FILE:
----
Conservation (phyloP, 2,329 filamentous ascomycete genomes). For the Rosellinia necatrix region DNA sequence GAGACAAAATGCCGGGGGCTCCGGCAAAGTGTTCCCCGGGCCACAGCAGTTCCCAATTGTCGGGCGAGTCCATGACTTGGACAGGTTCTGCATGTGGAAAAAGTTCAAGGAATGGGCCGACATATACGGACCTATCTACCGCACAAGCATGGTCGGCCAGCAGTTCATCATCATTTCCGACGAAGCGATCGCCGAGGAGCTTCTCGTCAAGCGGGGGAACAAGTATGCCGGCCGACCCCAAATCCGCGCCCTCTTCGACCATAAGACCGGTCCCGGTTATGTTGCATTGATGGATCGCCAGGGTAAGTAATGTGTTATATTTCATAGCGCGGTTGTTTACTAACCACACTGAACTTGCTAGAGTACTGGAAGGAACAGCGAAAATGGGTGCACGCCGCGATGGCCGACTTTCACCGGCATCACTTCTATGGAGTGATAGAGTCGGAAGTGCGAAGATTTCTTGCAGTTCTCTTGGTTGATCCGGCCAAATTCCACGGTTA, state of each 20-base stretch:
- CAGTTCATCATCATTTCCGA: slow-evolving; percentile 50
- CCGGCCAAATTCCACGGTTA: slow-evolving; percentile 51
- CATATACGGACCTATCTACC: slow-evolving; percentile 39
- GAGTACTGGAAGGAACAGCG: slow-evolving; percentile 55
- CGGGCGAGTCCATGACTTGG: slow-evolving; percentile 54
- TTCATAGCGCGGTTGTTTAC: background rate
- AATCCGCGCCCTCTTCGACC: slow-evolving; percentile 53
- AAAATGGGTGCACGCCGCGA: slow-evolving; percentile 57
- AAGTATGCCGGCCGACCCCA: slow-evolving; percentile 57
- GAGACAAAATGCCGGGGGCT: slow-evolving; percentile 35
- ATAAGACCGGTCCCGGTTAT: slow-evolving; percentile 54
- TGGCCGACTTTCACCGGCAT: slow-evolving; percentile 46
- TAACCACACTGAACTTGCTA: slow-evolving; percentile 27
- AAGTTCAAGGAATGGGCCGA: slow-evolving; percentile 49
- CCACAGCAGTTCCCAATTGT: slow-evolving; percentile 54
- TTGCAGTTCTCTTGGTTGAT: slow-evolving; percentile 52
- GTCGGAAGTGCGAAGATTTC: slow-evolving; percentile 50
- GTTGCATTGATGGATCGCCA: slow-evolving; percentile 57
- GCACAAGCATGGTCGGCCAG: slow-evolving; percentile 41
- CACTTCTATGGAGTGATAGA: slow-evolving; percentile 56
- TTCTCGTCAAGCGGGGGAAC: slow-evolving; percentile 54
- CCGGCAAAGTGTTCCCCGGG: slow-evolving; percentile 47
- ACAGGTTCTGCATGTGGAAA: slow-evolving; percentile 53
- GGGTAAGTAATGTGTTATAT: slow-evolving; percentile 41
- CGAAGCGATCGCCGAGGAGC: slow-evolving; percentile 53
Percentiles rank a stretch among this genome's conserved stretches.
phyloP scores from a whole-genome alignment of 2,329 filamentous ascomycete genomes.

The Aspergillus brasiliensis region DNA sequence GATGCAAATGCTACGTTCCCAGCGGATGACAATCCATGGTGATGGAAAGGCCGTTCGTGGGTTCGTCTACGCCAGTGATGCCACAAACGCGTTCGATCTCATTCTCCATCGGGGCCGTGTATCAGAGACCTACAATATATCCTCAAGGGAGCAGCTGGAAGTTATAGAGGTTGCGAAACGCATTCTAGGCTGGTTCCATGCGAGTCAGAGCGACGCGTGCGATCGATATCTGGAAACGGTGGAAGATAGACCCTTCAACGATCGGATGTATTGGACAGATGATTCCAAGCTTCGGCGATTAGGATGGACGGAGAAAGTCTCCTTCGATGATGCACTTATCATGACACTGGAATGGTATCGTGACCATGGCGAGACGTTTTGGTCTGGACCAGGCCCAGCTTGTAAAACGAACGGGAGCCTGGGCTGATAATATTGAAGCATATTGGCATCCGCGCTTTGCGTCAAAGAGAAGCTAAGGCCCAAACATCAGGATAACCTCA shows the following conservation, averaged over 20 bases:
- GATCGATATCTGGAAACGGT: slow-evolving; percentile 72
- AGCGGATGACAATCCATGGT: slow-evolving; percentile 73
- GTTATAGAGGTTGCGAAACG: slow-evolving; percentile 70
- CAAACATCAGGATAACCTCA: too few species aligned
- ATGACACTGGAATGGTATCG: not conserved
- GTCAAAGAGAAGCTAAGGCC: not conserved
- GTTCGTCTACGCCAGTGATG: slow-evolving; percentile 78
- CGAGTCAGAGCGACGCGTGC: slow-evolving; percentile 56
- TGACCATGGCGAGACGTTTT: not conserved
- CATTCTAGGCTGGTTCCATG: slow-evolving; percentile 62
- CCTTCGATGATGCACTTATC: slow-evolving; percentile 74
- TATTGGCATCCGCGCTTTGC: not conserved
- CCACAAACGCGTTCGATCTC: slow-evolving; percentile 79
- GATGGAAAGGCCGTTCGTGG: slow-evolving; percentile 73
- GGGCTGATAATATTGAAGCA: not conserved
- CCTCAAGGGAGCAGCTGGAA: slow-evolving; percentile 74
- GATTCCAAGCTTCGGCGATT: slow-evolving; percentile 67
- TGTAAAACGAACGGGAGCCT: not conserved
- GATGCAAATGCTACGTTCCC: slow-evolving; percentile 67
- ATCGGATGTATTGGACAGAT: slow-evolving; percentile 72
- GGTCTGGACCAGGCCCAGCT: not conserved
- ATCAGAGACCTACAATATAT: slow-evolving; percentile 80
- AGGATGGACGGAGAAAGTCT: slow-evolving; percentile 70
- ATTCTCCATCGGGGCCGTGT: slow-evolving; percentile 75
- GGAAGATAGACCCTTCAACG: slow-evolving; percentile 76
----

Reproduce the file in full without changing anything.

Conservation (phyloP, 2,329 filamentous ascomycete genomes). For the Rosellinia necatrix region DNA sequence GAGACAAAATGCCGGGGGCTCCGGCAAAGTGTTCCCCGGGCCACAGCAGTTCCCAATTGTCGGGCGAGTCCATGACTTGGACAGGTTCTGCATGTGGAAAAAGTTCAAGGAATGGGCCGACATATACGGACCTATCTACCGCACAAGCATGGTCGGCCAGCAGTTCATCATCATTTCCGACGAAGCGATCGCCGAGGAGCTTCTCGTCAAGCGGGGGAACAAGTATGCCGGCCGACCCCAAATCCGCGCCCTCTTCGACCATAAGACCGGTCCCGGTTATGTTGCATTGATGGATCGCCAGGGTAAGTAATGTGTTATATTTCATAGCGCGGTTGTTTACTAACCACACTGAACTTGCTAGAGTACTGGAAGGAACAGCGAAAATGGGTGCACGCCGCGATGGCCGACTTTCACCGGCATCACTTCTATGGAGTGATAGAGTCGGAAGTGCGAAGATTTCTTGCAGTTCTCTTGGTTGATCCGGCCAAATTCCACGGTTA, state of each 20-base stretch:
- CAGTTCATCATCATTTCCGA: slow-evolving; percentile 50
- CCGGCCAAATTCCACGGTTA: slow-evolving; percentile 51
- CATATACGGACCTATCTACC: slow-evolving; percentile 39
- GAGTACTGGAAGGAACAGCG: slow-evolving; percentile 55
- CGGGCGAGTCCATGACTTGG: slow-evolving; percentile 54
- TTCATAGCGCGGTTGTTTAC: background rate
- AATCCGCGCCCTCTTCGACC: slow-evolving; percentile 53
- AAAATGGGTGCACGCCGCGA: slow-evolving; percentile 57
- AAGTATGCCGGCCGACCCCA: slow-evolving; percentile 57
- GAGACAAAATGCCGGGGGCT: slow-evolving; percentile 35
- ATAAGACCGGTCCCGGTTAT: slow-evolving; percentile 54
- TGGCCGACTTTCACCGGCAT: slow-evolving; percentile 46
- TAACCACACTGAACTTGCTA: slow-evolving; percentile 27
- AAGTTCAAGGAATGGGCCGA: slow-evolving; percentile 49
- CCACAGCAGTTCCCAATTGT: slow-evolving; percentile 54
- TTGCAGTTCTCTTGGTTGAT: slow-evolving; percentile 52
- GTCGGAAGTGCGAAGATTTC: slow-evolving; percentile 50
- GTTGCATTGATGGATCGCCA: slow-evolving; percentile 57
- GCACAAGCATGGTCGGCCAG: slow-evolving; percentile 41
- CACTTCTATGGAGTGATAGA: slow-evolving; percentile 56
- TTCTCGTCAAGCGGGGGAAC: slow-evolving; percentile 54
- CCGGCAAAGTGTTCCCCGGG: slow-evolving; percentile 47
- ACAGGTTCTGCATGTGGAAA: slow-evolving; percentile 53
- GGGTAAGTAATGTGTTATAT: slow-evolving; percentile 41
- CGAAGCGATCGCCGAGGAGC: slow-evolving; percentile 53
Percentiles rank a stretch among this genome's conserved stretches.
phyloP scores from a whole-genome alignment of 2,329 filamentous ascomycete genomes.

The Aspergillus brasiliensis region DNA sequence GATGCAAATGCTACGTTCCCAGCGGATGACAATCCATGGTGATGGAAAGGCCGTTCGTGGGTTCGTCTACGCCAGTGATGCCACAAACGCGTTCGATCTCATTCTCCATCGGGGCCGTGTATCAGAGACCTACAATATATCCTCAAGGGAGCAGCTGGAAGTTATAGAGGTTGCGAAACGCATTCTAGGCTGGTTCCATGCGAGTCAGAGCGACGCGTGCGATCGATATCTGGAAACGGTGGAAGATAGACCCTTCAACGATCGGATGTATTGGACAGATGATTCCAAGCTTCGGCGATTAGGATGGACGGAGAAAGTCTCCTTCGATGATGCACTTATCATGACACTGGAATGGTATCGTGACCATGGCGAGACGTTTTGGTCTGGACCAGGCCCAGCTTGTAAAACGAACGGGAGCCTGGGCTGATAATATTGAAGCATATTGGCATCCGCGCTTTGCGTCAAAGAGAAGCTAAGGCCCAAACATCAGGATAACCTCA shows the following conservation, averaged over 20 bases:
- GATCGATATCTGGAAACGGT: slow-evolving; percentile 72
- AGCGGATGACAATCCATGGT: slow-evolving; percentile 73
- GTTATAGAGGTTGCGAAACG: slow-evolving; percentile 70
- CAAACATCAGGATAACCTCA: too few species aligned
- ATGACACTGGAATGGTATCG: not conserved
- GTCAAAGAGAAGCTAAGGCC: not conserved
- GTTCGTCTACGCCAGTGATG: slow-evolving; percentile 78
- CGAGTCAGAGCGACGCGTGC: slow-evolving; percentile 56
- TGACCATGGCGAGACGTTTT: not conserved
- CATTCTAGGCTGGTTCCATG: slow-evolving; percentile 62
- CCTTCGATGATGCACTTATC: slow-evolving; percentile 74
- TATTGGCATCCGCGCTTTGC: not conserved
- CCACAAACGCGTTCGATCTC: slow-evolving; percentile 79
- GATGGAAAGGCCGTTCGTGG: slow-evolving; percentile 73
- GGGCTGATAATATTGAAGCA: not conserved
- CCTCAAGGGAGCAGCTGGAA: slow-evolving; percentile 74
- GATTCCAAGCTTCGGCGATT: slow-evolving; percentile 67
- TGTAAAACGAACGGGAGCCT: not conserved
- GATGCAAATGCTACGTTCCC: slow-evolving; percentile 67
- ATCGGATGTATTGGACAGAT: slow-evolving; percentile 72
- GGTCTGGACCAGGCCCAGCT: not conserved
- ATCAGAGACCTACAATATAT: slow-evolving; percentile 80
- AGGATGGACGGAGAAAGTCT: slow-evolving; percentile 70
- ATTCTCCATCGGGGCCGTGT: slow-evolving; percentile 75
- GGAAGATAGACCCTTCAACG: slow-evolving; percentile 76